Calvary committed to serving the Territory | Martin Bowles

Opinion Editorial | Martin Bowles, Calvary National CEO

This week the ACT Government announced that it would no longer consult with us, its long-term partner in health care for 44 years, and instead would rather move to enact special legislation to compulsorily acquire our land and remove Calvary as the operator of Calvary Public Hospital Bruce. Calvary is astounded that a proposal, which has material implications for us and our staff, as well as the Canberra community, would proceed without any detailed consultation. This type of unexpected and unilateral decision making by the government is cause for concern.

In May 2022, Calvary commenced negotiations in good faith and invested considerable time to reach a compromise with the government. Since November there has been no correspondence from the government. Yet two days before making an announcement to the public, they advised us that they would introduce a Bill in parliament to effectively circumvent commercial negotiations and achieve by way of legislation the outcome they wanted.

This announcement by the ACT Government is concerning. That they would simply legislate to terminate contracts or default on their obligations to a long-term, trusted business partner without consultation is alarming. Anyone with long-term arrangements with the government should also be concerned. Add to this the timeline they have proposed to make this all happen. A transition date of 3 July 2023 is less than eight weeks from the date of initial advice to Calvary, and a mere four and a half weeks from the earliest potential date the Bill can pass.

The timeline is unrealistic and the detail is scant. Calvary only received the draft Bill at 1pm, after the government’s public announcement and we have not had the opportunity to consider the draft Bill in any meaningful way. From what we can see, the government is yet to propose an offer for the land they want to compulsorily acquire out from under our feet. Unless those details are made available to Calvary, it will be difficult to commence planning for a transition of Calvary Public Hospital Bruce to the government.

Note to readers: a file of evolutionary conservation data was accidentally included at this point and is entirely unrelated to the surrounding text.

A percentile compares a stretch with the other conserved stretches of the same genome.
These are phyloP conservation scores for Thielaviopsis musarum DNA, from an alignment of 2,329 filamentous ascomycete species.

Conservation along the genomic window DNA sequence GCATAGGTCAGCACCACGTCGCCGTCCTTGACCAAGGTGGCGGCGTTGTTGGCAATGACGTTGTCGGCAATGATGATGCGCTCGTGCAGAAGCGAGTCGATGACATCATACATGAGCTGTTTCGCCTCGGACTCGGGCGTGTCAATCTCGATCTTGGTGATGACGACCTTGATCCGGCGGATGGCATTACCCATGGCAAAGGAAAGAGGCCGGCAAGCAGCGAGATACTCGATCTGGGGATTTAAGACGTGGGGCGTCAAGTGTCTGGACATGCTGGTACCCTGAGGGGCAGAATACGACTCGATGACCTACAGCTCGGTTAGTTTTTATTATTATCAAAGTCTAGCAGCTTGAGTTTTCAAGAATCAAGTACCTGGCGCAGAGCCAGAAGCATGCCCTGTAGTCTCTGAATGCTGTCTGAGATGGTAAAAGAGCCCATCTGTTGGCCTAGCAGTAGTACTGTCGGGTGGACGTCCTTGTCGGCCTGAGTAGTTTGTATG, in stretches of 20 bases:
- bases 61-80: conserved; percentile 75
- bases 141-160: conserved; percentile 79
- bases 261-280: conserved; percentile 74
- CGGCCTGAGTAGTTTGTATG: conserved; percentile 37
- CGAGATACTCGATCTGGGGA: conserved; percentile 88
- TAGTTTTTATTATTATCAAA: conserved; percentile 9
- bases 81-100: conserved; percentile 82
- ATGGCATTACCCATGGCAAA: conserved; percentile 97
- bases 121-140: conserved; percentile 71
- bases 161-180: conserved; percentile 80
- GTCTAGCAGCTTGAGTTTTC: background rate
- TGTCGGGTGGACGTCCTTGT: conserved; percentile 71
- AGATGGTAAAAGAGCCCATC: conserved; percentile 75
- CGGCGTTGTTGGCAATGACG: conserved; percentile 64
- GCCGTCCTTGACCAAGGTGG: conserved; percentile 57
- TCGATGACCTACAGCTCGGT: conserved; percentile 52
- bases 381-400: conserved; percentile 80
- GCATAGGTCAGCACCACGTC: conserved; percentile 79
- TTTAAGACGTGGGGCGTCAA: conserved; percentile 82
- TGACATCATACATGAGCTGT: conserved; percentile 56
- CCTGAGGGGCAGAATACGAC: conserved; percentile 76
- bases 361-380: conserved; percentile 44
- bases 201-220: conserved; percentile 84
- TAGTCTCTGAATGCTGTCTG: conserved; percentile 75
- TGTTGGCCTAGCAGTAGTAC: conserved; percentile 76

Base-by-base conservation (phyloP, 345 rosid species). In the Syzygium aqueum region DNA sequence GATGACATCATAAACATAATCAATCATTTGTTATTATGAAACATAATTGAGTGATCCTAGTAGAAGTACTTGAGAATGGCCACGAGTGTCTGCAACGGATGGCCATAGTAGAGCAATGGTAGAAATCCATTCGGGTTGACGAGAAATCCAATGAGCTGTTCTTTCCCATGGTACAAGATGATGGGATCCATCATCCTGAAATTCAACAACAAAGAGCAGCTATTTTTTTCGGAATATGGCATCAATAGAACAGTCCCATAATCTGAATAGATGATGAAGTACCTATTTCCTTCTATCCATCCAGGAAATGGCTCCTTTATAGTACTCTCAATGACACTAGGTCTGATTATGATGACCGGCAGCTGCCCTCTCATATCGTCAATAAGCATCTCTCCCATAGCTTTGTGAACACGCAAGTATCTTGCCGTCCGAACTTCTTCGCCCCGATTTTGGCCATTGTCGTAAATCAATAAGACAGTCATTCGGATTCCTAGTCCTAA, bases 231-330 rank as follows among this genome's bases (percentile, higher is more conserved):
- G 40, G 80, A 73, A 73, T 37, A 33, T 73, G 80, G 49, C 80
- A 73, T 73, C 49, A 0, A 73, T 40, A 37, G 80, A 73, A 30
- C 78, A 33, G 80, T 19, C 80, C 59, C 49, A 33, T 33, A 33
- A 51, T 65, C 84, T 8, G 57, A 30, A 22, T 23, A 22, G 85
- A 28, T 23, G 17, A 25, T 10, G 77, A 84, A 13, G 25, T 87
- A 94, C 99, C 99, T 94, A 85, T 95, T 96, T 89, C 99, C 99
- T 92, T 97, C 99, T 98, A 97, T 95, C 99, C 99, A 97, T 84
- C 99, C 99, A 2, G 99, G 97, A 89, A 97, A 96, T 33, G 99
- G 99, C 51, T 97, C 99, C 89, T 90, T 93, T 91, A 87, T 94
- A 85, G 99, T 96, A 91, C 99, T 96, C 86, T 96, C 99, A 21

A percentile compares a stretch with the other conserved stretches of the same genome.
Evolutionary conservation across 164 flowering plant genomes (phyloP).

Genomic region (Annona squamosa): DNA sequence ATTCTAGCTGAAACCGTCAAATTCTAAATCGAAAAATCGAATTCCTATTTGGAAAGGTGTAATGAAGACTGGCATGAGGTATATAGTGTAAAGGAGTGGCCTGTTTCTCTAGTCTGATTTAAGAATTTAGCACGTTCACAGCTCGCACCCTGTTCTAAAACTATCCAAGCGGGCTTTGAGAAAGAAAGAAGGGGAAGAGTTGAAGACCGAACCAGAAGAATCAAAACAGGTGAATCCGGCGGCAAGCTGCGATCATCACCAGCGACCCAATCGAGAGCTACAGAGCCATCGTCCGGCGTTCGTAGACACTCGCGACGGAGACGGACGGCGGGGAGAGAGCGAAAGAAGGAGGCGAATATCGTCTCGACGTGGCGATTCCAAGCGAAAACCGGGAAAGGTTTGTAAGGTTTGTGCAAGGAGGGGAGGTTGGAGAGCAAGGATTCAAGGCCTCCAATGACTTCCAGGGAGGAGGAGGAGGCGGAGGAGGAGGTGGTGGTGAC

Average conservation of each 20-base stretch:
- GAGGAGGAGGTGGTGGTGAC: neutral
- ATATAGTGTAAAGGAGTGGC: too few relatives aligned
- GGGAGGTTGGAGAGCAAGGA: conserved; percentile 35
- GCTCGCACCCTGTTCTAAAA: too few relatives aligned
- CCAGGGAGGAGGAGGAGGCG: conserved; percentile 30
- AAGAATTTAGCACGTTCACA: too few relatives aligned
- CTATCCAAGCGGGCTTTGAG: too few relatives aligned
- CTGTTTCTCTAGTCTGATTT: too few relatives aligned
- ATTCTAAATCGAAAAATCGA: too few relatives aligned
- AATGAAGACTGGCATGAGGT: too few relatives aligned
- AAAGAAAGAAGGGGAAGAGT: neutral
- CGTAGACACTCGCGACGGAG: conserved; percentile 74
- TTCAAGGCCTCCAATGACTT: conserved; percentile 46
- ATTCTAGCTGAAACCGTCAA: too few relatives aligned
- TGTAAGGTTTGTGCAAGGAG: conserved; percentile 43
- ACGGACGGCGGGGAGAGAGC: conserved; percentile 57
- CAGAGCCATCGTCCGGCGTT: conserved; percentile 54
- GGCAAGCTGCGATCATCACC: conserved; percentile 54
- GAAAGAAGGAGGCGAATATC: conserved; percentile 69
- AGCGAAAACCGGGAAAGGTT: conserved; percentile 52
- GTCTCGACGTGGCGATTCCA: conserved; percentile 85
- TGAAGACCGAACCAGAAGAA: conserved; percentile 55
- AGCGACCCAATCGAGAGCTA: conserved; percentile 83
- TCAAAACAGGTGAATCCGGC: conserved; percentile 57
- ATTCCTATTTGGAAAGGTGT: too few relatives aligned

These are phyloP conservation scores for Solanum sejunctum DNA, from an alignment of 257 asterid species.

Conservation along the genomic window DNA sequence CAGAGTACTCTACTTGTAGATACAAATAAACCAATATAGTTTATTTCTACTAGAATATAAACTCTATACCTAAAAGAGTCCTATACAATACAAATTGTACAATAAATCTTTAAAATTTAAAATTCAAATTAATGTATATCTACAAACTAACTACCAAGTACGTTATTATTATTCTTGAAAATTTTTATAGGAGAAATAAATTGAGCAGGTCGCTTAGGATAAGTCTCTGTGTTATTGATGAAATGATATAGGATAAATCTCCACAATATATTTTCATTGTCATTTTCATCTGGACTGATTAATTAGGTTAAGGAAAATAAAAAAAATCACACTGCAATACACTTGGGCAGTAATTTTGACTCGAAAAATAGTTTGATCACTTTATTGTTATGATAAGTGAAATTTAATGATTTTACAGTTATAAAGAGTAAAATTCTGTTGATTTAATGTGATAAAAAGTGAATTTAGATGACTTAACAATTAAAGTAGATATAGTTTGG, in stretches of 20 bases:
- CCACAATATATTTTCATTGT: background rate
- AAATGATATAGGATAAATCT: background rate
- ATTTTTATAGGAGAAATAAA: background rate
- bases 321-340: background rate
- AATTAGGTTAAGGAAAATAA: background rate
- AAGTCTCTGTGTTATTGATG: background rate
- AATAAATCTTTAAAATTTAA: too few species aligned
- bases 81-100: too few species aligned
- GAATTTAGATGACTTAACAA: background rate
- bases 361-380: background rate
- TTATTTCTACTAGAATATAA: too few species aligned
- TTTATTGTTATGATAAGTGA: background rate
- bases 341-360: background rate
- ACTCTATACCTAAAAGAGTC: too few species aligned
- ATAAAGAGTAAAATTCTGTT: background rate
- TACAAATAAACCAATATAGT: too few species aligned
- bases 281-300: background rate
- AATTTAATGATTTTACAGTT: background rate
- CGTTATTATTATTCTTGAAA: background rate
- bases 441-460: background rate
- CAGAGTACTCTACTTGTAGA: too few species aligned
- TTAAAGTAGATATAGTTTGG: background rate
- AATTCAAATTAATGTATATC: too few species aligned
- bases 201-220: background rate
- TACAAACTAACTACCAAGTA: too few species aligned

Outside of the two negotiators, Calvary and the government, are the two most important stakeholders in all of this: our 1800 staff at Calvary Public Hospital Bruce and the tens of thousands of patients we care for. A critical announcement about one of Canberra’s major public hospitals that is so short on detail is disrespectful and compromises patient and staff safety.

Safety is our number one priority at Calvary. For our staff this is enabled through meaningful engagement in operational changes. The proposed timeline for the transition of Calvary Public Hospital Bruce to Canberra Health Services does not allow for genuine consultation to occur and creates a direct risk to our operations, our workforce and ultimately to the people we provide care for. We demand a well-managed and considered transition that also recognises the value of the efforts of our staff. If we fail to provide that security to our staff, there is a risk of disenfranchising those we rely upon to deliver the essential health care Calvary has become known for and relied upon for in the Territory. Put simply, this rushed proposal will create uncertainty and could lead to attrition. This will have a direct impact on Calvary’s ability to care for people safely. I will not stand by and let our people down or put patient safety at risk.

Calvary has a reputation for providing quality and compassionate care to the Territory. We have been doing that for more than 44 years. Clearly this decision by the government is driven by their own policies and it has nothing to do with the public health service that Calvary provides. The suggestion that Calvary’s proposal during negotiations prevents the delivery of a publicly owned hospital providing an accessible, accountable and sustainable health system is unfounded.

In recent weeks, the ACT Government has misrepresented the services offered by Calvary, perpetuated a myth that we deliver care with an “overriding religious ethos” and “with implicit moral judgement”, and now suggests our role in public health does not meet the objectives of the Canberra Health Service or serve the people well. I reject these notions and want to assure the public that Calvary strongly supports negotiating the continued operation of the public hospital at Bruce by Calvary and will maintain its practice of negotiating in good faith.